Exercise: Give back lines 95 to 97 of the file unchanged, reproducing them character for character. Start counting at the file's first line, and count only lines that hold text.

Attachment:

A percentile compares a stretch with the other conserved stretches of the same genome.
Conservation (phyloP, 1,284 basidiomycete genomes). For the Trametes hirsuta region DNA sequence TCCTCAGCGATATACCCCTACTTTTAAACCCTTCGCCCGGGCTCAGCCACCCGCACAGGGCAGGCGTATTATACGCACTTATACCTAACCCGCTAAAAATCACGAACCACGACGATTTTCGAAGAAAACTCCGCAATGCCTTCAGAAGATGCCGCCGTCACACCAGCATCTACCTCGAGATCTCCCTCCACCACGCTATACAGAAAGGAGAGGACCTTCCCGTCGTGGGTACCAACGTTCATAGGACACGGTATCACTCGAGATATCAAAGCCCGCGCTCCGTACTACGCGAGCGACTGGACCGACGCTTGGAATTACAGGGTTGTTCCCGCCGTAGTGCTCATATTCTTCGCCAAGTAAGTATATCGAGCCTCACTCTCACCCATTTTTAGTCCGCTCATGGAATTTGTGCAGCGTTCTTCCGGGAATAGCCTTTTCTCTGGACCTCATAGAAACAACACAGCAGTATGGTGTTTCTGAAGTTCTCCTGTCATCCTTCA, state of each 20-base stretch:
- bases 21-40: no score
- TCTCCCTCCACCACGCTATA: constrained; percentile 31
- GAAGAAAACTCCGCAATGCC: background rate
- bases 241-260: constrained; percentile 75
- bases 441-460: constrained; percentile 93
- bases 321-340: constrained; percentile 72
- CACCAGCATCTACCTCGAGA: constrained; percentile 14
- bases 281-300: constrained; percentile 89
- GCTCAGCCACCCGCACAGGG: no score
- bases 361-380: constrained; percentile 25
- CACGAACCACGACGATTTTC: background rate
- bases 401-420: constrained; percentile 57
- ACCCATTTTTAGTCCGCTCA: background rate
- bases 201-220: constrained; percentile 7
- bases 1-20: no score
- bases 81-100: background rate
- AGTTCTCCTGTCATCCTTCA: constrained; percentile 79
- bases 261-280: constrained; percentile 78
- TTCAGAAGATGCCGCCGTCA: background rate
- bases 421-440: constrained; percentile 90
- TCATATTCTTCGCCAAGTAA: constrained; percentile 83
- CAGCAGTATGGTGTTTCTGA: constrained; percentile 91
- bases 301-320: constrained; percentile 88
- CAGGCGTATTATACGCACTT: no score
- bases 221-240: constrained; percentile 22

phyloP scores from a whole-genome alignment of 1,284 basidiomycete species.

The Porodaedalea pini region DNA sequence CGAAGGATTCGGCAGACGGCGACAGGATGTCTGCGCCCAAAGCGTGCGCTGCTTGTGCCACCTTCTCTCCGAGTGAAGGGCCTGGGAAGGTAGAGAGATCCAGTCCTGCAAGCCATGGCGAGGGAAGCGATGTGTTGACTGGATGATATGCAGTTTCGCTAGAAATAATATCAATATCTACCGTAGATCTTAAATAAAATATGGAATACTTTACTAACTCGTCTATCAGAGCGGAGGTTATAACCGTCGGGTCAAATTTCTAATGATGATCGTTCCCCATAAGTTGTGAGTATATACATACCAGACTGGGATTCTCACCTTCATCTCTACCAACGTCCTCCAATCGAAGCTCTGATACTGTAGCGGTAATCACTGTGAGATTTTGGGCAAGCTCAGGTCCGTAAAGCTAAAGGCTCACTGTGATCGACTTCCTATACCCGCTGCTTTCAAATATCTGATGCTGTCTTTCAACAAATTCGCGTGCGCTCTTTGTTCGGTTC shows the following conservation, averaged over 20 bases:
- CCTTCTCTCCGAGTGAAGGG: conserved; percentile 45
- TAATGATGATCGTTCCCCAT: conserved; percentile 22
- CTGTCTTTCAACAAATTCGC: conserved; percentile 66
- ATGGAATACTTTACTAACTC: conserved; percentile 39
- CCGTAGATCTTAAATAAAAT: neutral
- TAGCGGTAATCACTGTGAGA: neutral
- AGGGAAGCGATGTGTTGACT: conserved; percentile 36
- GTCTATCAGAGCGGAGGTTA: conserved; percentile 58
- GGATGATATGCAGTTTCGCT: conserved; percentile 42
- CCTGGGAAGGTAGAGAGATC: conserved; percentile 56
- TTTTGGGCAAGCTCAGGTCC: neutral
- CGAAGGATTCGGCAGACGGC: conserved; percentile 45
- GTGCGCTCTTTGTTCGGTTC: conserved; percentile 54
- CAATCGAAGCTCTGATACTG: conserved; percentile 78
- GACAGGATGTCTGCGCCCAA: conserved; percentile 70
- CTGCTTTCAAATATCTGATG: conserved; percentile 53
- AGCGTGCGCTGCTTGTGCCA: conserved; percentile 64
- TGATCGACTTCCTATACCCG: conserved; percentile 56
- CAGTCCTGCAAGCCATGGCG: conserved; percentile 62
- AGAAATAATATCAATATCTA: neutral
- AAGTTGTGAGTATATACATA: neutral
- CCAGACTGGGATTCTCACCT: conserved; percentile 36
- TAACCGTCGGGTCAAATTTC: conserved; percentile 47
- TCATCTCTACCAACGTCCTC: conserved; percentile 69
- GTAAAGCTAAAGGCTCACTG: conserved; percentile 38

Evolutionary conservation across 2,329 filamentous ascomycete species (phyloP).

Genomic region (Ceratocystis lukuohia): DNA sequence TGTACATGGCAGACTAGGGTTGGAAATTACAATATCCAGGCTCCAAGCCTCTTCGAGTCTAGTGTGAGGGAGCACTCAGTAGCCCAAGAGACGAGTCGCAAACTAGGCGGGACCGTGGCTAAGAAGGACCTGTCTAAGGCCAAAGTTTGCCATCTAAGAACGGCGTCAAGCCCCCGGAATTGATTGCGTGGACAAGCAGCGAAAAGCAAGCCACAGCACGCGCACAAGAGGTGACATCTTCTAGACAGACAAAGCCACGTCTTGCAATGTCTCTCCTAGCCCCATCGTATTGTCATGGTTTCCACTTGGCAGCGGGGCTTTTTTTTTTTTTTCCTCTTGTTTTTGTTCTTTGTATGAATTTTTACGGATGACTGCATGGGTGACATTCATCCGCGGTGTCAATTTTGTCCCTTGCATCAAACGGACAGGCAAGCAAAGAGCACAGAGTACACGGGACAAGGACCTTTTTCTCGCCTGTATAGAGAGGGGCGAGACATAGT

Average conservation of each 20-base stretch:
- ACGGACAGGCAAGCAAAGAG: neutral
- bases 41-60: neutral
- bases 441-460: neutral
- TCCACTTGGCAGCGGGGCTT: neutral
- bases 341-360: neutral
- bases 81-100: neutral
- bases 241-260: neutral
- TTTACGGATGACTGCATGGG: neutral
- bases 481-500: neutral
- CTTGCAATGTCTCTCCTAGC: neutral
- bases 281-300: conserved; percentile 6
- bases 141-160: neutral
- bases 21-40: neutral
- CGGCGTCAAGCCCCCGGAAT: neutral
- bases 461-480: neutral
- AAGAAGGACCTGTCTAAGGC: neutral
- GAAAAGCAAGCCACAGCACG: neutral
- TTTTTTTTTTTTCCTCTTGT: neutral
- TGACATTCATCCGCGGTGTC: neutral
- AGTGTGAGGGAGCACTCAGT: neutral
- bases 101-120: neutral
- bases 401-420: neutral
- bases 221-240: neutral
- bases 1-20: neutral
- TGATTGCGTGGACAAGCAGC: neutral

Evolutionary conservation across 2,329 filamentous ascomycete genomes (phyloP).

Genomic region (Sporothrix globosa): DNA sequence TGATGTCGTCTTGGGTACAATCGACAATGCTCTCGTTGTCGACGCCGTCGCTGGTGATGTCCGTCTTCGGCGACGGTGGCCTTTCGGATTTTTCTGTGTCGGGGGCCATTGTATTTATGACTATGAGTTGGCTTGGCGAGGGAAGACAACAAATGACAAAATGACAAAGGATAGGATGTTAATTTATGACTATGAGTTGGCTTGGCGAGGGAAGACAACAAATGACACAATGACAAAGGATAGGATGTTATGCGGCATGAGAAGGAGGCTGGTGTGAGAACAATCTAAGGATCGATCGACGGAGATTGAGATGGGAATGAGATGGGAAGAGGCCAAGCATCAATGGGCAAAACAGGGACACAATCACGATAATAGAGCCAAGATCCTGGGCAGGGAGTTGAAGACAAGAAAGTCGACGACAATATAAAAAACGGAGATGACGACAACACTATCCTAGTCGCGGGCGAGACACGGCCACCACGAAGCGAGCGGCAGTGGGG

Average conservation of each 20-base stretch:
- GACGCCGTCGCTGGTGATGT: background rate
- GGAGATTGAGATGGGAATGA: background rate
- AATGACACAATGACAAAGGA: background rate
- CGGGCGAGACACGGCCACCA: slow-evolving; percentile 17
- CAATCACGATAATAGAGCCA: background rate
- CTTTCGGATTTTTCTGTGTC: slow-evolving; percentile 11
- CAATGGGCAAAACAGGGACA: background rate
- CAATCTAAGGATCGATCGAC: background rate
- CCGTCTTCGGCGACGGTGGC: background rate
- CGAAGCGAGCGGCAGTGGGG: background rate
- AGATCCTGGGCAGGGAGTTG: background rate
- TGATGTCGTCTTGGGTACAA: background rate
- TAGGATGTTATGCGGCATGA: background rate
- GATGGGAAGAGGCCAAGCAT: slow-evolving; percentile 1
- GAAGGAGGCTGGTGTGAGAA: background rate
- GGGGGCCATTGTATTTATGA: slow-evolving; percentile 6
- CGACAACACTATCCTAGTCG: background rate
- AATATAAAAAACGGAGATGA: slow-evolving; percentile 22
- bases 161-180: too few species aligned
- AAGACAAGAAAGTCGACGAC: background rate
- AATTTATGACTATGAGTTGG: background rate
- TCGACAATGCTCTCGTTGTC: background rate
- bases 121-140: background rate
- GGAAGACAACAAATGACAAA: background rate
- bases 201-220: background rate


- CGAAGCGAGCGGCAGTGGGG: background rate
- AGATCCTGGGCAGGGAGTTG: background rate
- TGATGTCGTCTTGGGTACAA: background rate